(2019) With 40% of reserve wines in the blend, from harvests up to 15 years old, this is always one of the most complex of the Grande Marque Brut NVs. The wine is also unusual in that the 60% of the base vintage is made from one-third each of the three main Champagne grapes. It has a sumptuous nose, creamy, toasty, with fig and hazelnut, a hint of ripe peach then onto the palate where that toastiness is alluring, but the sweet nectarine of the fruit fills the mid-palate before excellent, shimmering acidity gives great accuracy to the finish.
(2019) When I tasted this wine early in 2018, I noted: "an austere reticence that is quite uncommon for a 2005”. One year on, the wine is beginning to build some fruit. Stylistic somewhere between 2004 and 2006. Medium weight, with a bouquet of crunchy red fruits, that picks up some tangerine zest on the back of the palate. This has good potential, although one to bury at the back of the cellar to allow the fruit to build. I wouldn’t broach the first one until 2022, should hold nicely for a decade beyond that. (SP)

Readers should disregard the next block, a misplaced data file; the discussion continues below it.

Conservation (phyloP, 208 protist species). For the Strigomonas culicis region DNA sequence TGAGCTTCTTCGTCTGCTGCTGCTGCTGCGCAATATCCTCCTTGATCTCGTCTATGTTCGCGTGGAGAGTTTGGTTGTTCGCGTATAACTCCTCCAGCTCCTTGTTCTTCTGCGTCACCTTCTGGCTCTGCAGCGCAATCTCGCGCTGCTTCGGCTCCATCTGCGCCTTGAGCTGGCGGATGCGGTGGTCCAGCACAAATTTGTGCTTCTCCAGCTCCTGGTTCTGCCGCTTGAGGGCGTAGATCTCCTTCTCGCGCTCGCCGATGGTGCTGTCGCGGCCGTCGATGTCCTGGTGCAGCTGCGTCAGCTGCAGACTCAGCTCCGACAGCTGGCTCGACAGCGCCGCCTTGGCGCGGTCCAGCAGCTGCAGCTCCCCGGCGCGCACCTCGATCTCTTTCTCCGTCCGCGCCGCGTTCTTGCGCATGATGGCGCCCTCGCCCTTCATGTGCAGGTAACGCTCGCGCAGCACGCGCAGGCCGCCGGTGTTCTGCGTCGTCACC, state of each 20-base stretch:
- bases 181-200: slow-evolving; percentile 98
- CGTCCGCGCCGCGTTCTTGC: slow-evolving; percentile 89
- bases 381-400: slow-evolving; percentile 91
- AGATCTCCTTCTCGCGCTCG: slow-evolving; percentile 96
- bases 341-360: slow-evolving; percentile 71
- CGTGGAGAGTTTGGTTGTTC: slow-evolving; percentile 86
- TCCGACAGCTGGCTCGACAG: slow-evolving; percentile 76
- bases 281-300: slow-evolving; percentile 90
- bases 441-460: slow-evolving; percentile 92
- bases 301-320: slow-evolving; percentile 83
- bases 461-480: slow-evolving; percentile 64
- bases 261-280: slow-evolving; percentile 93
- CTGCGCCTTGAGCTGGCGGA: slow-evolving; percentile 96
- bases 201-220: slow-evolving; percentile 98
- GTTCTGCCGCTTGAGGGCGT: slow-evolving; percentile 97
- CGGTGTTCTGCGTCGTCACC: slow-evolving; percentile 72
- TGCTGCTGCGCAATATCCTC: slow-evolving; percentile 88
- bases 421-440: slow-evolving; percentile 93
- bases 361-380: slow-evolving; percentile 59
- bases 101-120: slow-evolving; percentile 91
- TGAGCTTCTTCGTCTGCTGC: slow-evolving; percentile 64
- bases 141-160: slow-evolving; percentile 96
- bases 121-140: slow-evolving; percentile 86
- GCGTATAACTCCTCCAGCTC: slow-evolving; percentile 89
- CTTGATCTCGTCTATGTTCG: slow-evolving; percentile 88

(2019) The 2004 vintage has all the precision one looks for in the best vintages. Several years since disgorgement and still so light, primary and fresh. Supremely understated, yet there is so much complexity underneath the pretty, flowery veneer: cranberries, grapefruit, and a delicate note of raspberry. All of this is nicely braced by firm acidity. A classic Dom Pérignon that will age gracefully, slowly building in weight. Drink from 2021 until 2036. (SP)